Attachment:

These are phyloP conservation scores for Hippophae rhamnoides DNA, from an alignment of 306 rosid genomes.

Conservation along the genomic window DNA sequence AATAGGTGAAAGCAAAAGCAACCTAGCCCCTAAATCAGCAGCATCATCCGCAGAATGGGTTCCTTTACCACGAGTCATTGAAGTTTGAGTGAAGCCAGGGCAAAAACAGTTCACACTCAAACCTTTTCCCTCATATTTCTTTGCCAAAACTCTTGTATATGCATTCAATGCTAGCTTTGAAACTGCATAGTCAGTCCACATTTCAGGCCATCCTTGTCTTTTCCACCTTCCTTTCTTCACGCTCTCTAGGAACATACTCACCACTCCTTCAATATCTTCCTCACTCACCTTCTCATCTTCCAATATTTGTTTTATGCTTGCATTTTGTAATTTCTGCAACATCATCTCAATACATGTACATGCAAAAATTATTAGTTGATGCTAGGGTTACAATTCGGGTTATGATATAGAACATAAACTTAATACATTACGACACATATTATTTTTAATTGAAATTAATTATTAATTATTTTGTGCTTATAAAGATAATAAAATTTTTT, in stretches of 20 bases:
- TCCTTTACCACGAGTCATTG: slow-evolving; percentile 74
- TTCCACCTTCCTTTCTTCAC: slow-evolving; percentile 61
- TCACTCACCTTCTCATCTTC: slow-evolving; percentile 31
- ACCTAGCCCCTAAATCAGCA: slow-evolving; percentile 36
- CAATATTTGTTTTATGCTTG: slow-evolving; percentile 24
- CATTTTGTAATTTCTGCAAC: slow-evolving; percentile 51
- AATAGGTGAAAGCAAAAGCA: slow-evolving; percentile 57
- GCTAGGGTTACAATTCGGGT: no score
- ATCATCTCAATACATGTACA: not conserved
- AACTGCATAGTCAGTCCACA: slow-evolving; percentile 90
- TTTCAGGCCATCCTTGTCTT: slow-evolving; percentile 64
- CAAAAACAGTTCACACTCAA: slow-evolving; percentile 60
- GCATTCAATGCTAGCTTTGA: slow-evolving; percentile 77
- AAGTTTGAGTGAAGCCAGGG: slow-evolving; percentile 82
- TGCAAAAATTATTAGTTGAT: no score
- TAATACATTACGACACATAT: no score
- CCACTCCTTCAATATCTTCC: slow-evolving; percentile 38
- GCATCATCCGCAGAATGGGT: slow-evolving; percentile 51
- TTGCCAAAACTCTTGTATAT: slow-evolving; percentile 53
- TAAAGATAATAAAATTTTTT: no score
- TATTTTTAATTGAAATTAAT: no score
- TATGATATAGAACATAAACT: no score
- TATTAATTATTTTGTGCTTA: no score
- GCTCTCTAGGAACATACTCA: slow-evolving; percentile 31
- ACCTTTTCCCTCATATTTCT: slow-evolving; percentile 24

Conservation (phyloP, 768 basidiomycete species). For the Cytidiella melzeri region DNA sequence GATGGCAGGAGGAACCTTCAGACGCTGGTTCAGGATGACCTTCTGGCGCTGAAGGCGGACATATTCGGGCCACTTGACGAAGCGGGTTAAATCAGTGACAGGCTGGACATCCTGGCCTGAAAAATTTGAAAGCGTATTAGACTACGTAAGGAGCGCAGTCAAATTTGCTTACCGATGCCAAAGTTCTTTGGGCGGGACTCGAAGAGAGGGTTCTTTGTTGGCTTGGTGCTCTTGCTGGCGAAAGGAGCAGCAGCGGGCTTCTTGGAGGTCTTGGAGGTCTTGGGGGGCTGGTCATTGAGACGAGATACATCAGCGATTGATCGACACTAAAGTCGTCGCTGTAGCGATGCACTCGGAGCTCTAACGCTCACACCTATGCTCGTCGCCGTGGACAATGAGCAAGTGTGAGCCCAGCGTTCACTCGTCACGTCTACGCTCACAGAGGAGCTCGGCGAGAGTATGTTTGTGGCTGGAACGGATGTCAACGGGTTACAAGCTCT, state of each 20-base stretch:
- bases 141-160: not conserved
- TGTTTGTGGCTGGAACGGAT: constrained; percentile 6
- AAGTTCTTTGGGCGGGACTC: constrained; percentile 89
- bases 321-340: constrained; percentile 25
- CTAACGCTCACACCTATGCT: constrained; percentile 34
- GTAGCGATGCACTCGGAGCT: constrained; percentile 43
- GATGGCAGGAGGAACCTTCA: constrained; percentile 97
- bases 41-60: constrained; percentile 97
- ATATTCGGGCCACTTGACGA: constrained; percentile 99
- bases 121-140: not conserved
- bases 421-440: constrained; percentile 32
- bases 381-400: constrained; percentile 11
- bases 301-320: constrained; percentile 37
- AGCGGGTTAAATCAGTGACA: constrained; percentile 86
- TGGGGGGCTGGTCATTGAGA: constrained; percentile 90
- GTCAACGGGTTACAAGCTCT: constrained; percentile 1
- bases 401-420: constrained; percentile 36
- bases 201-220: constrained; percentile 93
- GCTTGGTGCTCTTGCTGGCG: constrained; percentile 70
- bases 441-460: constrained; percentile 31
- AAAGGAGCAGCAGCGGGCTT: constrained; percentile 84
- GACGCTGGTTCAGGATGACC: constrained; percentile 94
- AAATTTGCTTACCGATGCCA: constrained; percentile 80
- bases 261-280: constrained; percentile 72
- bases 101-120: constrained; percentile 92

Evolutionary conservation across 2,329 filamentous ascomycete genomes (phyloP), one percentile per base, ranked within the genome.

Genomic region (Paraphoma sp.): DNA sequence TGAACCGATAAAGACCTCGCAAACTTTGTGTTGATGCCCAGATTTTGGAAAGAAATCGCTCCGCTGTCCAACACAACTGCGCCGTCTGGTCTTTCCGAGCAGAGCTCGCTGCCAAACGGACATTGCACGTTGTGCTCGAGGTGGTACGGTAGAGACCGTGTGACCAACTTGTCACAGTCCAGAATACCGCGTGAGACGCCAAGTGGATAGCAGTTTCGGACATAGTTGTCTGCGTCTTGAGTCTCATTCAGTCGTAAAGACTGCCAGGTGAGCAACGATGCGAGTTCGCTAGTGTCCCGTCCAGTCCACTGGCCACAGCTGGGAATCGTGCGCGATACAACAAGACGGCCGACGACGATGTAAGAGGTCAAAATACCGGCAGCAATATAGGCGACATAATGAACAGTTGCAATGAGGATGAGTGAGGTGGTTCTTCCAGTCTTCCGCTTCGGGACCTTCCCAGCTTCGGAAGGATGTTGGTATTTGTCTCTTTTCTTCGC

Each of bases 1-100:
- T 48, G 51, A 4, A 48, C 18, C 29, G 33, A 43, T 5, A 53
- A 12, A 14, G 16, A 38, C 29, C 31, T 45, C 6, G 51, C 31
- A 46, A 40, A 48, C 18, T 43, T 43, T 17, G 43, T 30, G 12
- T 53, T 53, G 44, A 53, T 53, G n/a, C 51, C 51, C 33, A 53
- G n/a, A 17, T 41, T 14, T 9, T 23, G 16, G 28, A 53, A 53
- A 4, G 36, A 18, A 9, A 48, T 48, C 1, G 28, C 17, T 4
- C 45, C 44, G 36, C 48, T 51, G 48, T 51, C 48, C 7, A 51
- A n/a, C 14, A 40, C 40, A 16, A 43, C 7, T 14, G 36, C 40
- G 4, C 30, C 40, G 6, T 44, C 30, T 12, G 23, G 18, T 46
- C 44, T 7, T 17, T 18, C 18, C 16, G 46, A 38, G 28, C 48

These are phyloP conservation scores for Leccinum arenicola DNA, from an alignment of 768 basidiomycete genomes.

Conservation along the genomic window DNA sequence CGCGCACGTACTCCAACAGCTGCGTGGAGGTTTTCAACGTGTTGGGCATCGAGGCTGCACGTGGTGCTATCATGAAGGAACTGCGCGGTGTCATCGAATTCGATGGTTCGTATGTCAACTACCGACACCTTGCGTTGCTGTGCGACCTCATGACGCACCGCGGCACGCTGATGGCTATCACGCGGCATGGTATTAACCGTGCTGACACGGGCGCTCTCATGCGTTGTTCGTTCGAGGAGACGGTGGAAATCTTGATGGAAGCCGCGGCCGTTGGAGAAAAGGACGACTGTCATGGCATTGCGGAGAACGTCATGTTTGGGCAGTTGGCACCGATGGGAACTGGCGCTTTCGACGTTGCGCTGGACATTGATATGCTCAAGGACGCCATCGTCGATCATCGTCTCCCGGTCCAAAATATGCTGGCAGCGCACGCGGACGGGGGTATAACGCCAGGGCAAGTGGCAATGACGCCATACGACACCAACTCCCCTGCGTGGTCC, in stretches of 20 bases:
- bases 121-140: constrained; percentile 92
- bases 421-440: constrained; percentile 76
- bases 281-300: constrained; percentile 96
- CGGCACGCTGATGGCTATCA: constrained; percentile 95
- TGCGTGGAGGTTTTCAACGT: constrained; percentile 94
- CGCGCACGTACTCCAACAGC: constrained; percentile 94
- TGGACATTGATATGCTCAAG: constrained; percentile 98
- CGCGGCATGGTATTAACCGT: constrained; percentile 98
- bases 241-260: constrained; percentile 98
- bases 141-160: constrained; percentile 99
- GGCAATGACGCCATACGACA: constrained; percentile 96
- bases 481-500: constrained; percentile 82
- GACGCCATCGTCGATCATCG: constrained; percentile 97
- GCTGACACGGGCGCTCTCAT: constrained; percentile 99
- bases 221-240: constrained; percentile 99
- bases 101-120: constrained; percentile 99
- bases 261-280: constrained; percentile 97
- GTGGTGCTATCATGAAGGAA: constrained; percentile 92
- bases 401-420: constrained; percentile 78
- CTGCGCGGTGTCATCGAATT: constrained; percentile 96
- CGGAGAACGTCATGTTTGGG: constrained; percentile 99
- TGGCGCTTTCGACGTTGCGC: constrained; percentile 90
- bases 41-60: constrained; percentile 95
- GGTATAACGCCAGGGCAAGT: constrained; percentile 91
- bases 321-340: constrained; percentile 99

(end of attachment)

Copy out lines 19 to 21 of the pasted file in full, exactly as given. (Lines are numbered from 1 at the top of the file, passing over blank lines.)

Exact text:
- CCACTCCTTCAATATCTTCC: slow-evolving; percentile 38
- GCATCATCCGCAGAATGGGT: slow-evolving; percentile 51
- TTGCCAAAACTCTTGTATAT: slow-evolving; percentile 53